My dear friend’s life changed drastically in the Spring of 1988 when he was victim of a traumatic brain injury outside of the old Lynagh's Pub on Limestone. He was punched by a UK football player with John hitting his head full force against the concrete curb. My good friend went on to accomplish amazing things despite the life-long problems this injury caused him. He graduated with a biology degree, married, fathered two precious children, and worked hard to provide for his family and better himself. John and his father Tom are together in heaven where all is right and good.
Wednesday, July 6, 2011
Though I can’t remember the first time I tasted cold gazpacho soup, I know for certain it was the single recipe that I took to college. Now, 25 years later, it is one of the only recipes that I pull from my box. The card wears the signs of its long journey: bent ears, small red splatters, and smeared writing from sitting to close to the cutting board. Gazpacho is clearly my favorite summertime treat.
This past Saturday morning, the women’s final at Wimbledon altered my plans. I always start at the Farmer’s market, hoping to get certain items before they sellout. Thanks to the tennis, I hit the market during the last hour. As expected the fresh trout and greens were gone, two favorites and the remaining stands looked sparse. I was on a hunt for cheap tomatoes, ones that might not be perfect but sell for $2 a pound rather than $3, with no luck. Just as I gave up hope, I turned to hear a bright “good morning” from an Amish man who had the familiar Bible verse (Psalms 118:24) on the sign to his stand: “This is the day that the Lord has made, we will rejoice and be glad in it.” We exchanged a bright smile and a few kind words. I looked down and his wife sat in the backend of their truck separating out tomatoes. A pile had accumulated of the less than perfect tomatoes.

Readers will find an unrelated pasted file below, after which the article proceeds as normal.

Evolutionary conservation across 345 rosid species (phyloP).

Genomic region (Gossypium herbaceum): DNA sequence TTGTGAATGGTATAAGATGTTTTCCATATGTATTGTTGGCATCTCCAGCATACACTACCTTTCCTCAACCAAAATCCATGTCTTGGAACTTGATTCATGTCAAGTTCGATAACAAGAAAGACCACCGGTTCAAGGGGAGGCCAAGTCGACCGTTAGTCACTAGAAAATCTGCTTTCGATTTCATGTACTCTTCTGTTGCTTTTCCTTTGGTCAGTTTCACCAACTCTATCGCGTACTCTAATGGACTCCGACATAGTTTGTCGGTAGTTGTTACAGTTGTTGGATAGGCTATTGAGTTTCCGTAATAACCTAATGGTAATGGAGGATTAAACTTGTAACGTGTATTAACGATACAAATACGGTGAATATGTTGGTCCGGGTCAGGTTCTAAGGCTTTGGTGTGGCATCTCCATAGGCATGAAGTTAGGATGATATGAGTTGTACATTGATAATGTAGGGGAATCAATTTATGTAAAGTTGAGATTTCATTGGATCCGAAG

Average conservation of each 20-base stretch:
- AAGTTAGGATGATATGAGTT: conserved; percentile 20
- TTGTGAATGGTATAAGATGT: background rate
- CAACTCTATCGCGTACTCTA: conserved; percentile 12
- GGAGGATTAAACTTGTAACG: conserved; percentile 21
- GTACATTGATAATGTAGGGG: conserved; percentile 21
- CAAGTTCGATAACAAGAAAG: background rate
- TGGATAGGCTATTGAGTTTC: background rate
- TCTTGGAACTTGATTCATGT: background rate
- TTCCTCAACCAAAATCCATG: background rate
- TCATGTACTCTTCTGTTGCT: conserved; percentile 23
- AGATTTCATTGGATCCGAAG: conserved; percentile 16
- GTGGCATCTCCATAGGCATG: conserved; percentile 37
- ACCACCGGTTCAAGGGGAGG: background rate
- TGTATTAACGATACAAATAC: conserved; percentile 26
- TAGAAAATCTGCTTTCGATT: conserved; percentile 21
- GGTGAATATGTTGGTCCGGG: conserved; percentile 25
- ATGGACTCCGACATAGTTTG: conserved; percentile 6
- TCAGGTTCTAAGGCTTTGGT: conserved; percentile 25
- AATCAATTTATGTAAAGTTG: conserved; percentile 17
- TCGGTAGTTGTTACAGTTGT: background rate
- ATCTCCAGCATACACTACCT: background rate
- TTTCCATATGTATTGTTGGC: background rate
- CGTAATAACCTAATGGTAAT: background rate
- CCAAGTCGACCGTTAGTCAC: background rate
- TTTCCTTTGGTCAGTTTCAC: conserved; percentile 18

“How much for those tomatoes,” I said, pointing to the pile. “They are not for sale,” he replied gently. I nodded. He then said, “But I would love to give them to you if you want them.” My eyes widened and I assured him I was looking for tomatoes that I could afford in quantity to make gazpacho. The bearded man in his top hat filled several bags with over 20 homegrown tomatoes that bore a slit or a bruise and handed them to me without a word. Stunned, I promised him that I would pay it forward and make gazpacho with his tomatoes and share it with fellow lovers of the cold soup. He smiled, tipped his hat, and said “have a wonderful day young lady.”
Aunt Mary’s Gazpacho Soup
2 ripe tomatoes, diced
1/4 cup green pepper
1/4 white onion
1 cup V-8 juice
2 cloves of garlic
1 celery stalk
2 tbs fresh parsley
fresh lemon juice
garlic salt, pepper to taste
Blend ingredients and then add 2 tbs of olive oil and a dash or two of white wine if available. Blend again and chill.
Friday, July 1, 2011
|Jim's Last Vacation|
Santa Barbara, Calif. and a Side Trip to See the Ronald Reagan Presidential Library
Jim traveled with his best friend--his Mom--in Summer 2010.